Playing with Fire by Tess Gerritsen

Playing with Fire

By Tess Gerritsen

  • Release Date: 2015-10-27
  • Genre: Mysteries & Thrillers
Score: 4.5
4.5
From 52 Ratings
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Description

A gripping standalone thriller by the New York Times bestselling author of the Rizzoli & Isles series

INTERNATIONAL THRILLER WRITERS AWARD FINALIST • NAMED ONE OF THE BEST BOOKS OF THE YEAR BY LOS ANGELES TIMES AND SUSPENSE MAGAZINE
 
In a shadowy antiques shop in Rome, violinist Julia Ansdell happens upon a curious piece of music—the Incendio waltz—and is immediately entranced by its unusual composition. Full of passion, torment, and chilling beauty, and seemingly unknown to the world, the waltz, its mournful minor key, its feverish arpeggios, appear to dance with a strange life of their own. Julia is determined to master the complex work and make its melody heard.
 
Back home in Boston, from the moment Julia’s bow moves across the strings, drawing the waltz’s fiery notes into the air, something strange is stirred—and Julia’s world comes under threat. The music has a terrifying and inexplicable effect on her young daughter, who seems violently transformed. Convinced that the hypnotic strains of Incendio are weaving a malevolent spell, Julia sets out to discover the man and the meaning behind the score.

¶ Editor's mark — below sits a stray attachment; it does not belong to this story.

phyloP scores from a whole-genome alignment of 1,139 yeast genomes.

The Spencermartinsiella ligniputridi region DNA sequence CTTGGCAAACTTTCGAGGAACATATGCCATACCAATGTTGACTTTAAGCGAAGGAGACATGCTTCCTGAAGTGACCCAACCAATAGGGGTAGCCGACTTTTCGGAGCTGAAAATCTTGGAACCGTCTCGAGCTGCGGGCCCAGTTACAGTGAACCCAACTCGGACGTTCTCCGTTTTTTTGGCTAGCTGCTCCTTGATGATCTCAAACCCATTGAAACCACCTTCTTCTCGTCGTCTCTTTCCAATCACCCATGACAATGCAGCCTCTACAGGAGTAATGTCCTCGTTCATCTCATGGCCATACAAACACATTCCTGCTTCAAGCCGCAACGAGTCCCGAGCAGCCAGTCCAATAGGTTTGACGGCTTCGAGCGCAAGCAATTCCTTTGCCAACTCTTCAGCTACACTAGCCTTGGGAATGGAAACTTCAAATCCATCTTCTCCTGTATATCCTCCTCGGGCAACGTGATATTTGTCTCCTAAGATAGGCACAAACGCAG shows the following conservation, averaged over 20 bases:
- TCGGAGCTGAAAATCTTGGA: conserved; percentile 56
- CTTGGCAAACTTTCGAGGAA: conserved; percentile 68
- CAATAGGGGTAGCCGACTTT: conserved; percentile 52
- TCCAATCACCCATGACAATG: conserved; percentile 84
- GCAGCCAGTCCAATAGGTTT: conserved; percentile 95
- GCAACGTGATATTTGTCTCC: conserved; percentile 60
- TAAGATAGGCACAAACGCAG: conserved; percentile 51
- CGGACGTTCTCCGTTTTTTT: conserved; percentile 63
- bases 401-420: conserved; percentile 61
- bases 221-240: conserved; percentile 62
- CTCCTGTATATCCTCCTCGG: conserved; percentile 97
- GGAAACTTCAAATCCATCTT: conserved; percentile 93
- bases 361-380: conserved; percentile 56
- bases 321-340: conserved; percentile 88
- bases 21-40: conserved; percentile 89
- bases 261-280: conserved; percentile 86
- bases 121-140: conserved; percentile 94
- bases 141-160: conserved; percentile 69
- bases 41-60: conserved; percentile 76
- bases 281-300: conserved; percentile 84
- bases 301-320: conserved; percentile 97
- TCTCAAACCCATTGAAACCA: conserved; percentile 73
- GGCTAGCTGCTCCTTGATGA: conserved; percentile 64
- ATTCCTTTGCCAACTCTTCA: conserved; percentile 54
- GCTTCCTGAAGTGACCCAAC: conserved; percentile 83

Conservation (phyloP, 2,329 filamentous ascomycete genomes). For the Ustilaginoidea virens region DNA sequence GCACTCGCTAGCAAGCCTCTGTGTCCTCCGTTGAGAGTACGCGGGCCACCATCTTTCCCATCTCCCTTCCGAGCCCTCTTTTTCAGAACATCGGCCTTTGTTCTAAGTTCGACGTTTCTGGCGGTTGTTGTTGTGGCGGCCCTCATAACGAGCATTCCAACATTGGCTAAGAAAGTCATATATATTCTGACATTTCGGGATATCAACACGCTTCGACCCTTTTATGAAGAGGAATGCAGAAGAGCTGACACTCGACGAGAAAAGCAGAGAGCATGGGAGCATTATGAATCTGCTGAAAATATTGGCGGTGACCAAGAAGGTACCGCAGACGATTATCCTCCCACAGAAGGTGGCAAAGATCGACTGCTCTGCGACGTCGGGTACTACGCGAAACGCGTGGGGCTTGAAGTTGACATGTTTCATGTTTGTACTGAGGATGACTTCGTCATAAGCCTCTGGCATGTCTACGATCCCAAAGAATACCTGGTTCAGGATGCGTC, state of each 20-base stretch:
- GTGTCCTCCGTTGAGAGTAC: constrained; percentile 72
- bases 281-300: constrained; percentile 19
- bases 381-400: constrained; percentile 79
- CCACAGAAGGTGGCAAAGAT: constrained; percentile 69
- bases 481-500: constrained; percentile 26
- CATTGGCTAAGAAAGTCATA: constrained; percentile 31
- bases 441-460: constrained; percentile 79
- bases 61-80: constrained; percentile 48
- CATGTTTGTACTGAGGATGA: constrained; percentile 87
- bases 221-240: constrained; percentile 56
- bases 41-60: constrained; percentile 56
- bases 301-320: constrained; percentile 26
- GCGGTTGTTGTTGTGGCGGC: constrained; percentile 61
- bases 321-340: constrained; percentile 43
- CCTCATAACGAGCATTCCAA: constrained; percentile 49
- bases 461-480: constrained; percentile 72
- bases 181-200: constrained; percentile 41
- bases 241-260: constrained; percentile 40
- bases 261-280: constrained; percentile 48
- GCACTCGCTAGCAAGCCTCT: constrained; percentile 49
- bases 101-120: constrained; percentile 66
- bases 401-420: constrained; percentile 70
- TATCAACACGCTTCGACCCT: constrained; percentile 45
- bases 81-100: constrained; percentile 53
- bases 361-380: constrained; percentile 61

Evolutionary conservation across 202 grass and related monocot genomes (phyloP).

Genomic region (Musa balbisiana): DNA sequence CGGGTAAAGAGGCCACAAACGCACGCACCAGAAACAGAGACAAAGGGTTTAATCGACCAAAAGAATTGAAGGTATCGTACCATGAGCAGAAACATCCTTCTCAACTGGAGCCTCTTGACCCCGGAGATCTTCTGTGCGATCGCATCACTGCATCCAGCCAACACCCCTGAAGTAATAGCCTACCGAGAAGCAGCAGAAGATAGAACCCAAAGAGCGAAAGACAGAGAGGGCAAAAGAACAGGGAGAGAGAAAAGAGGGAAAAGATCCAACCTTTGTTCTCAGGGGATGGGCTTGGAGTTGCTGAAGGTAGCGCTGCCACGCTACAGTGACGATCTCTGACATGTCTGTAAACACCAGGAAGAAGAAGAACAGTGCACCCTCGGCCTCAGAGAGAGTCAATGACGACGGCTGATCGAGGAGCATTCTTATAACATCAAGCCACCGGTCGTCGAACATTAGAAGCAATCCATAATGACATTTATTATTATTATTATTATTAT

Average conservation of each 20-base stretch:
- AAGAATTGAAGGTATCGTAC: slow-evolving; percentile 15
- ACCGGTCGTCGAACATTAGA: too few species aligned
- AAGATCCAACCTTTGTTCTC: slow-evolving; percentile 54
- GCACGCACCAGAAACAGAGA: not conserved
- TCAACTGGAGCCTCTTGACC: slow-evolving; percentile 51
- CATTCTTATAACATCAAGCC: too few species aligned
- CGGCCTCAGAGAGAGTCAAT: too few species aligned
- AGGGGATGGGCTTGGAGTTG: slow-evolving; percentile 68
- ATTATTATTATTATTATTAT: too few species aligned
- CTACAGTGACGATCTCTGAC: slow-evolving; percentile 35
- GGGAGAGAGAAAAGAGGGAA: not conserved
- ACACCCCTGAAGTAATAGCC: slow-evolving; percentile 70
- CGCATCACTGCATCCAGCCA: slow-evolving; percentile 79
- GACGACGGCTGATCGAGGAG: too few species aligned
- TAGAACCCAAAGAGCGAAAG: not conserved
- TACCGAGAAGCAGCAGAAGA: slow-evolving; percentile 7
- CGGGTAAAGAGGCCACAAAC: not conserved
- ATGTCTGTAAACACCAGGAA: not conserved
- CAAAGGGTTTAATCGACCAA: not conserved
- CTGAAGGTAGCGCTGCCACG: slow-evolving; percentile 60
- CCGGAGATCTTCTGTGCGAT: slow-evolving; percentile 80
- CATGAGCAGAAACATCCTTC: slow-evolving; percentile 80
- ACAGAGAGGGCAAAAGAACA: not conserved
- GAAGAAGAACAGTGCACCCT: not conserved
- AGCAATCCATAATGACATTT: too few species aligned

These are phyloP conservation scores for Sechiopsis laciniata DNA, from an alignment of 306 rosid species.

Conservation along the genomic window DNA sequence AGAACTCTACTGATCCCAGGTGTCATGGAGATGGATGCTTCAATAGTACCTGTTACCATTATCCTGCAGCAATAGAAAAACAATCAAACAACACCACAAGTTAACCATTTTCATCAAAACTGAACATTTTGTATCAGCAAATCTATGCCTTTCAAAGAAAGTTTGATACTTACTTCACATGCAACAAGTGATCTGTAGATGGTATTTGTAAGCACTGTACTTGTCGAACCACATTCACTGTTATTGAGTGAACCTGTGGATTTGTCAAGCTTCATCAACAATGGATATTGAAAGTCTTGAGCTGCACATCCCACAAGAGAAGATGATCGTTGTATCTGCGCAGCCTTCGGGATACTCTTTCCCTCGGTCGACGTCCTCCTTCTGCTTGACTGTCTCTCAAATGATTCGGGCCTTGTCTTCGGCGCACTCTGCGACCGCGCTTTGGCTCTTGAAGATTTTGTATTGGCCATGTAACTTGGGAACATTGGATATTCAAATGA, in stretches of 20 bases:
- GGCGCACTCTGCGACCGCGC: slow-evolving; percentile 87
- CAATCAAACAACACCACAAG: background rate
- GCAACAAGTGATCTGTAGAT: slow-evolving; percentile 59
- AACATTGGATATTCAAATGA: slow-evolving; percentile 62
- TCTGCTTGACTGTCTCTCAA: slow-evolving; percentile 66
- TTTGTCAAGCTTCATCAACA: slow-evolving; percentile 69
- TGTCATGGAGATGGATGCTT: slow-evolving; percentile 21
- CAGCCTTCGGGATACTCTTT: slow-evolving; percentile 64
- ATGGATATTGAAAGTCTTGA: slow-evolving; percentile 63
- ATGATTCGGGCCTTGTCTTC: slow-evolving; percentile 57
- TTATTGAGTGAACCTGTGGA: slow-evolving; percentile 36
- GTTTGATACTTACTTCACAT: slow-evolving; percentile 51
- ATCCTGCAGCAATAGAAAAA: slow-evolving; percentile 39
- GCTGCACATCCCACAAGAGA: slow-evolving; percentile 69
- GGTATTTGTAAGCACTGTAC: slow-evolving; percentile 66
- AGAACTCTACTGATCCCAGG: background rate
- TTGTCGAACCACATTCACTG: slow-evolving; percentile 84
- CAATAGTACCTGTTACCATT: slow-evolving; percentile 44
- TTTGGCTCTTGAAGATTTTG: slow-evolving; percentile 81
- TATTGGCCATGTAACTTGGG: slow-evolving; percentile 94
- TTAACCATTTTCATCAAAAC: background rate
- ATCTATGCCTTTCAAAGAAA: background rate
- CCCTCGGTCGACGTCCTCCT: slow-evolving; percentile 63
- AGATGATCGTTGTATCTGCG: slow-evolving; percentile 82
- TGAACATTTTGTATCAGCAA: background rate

Her quest beckons Julia to the ancient city of Venice, where she uncovers a dark, decades-old secret involving a dangerously powerful family that will stop at nothing to keep Julia from bringing the truth to light.

Praise for Playing with Fire
 
“Compelling . . . I defy you to read the first chapter and not singe your fingers reading the rest.”—David Baldacci
 
“One of the best and most original thrillers of the year.”—Providence Journal
 
“[A] novel brimming with emotion, literary description, and psychological suspense.”—The Huffington Post
 
“Will make readers drop everything to immerse themselves in its propulsive dual narrative.”—Los Angeles Times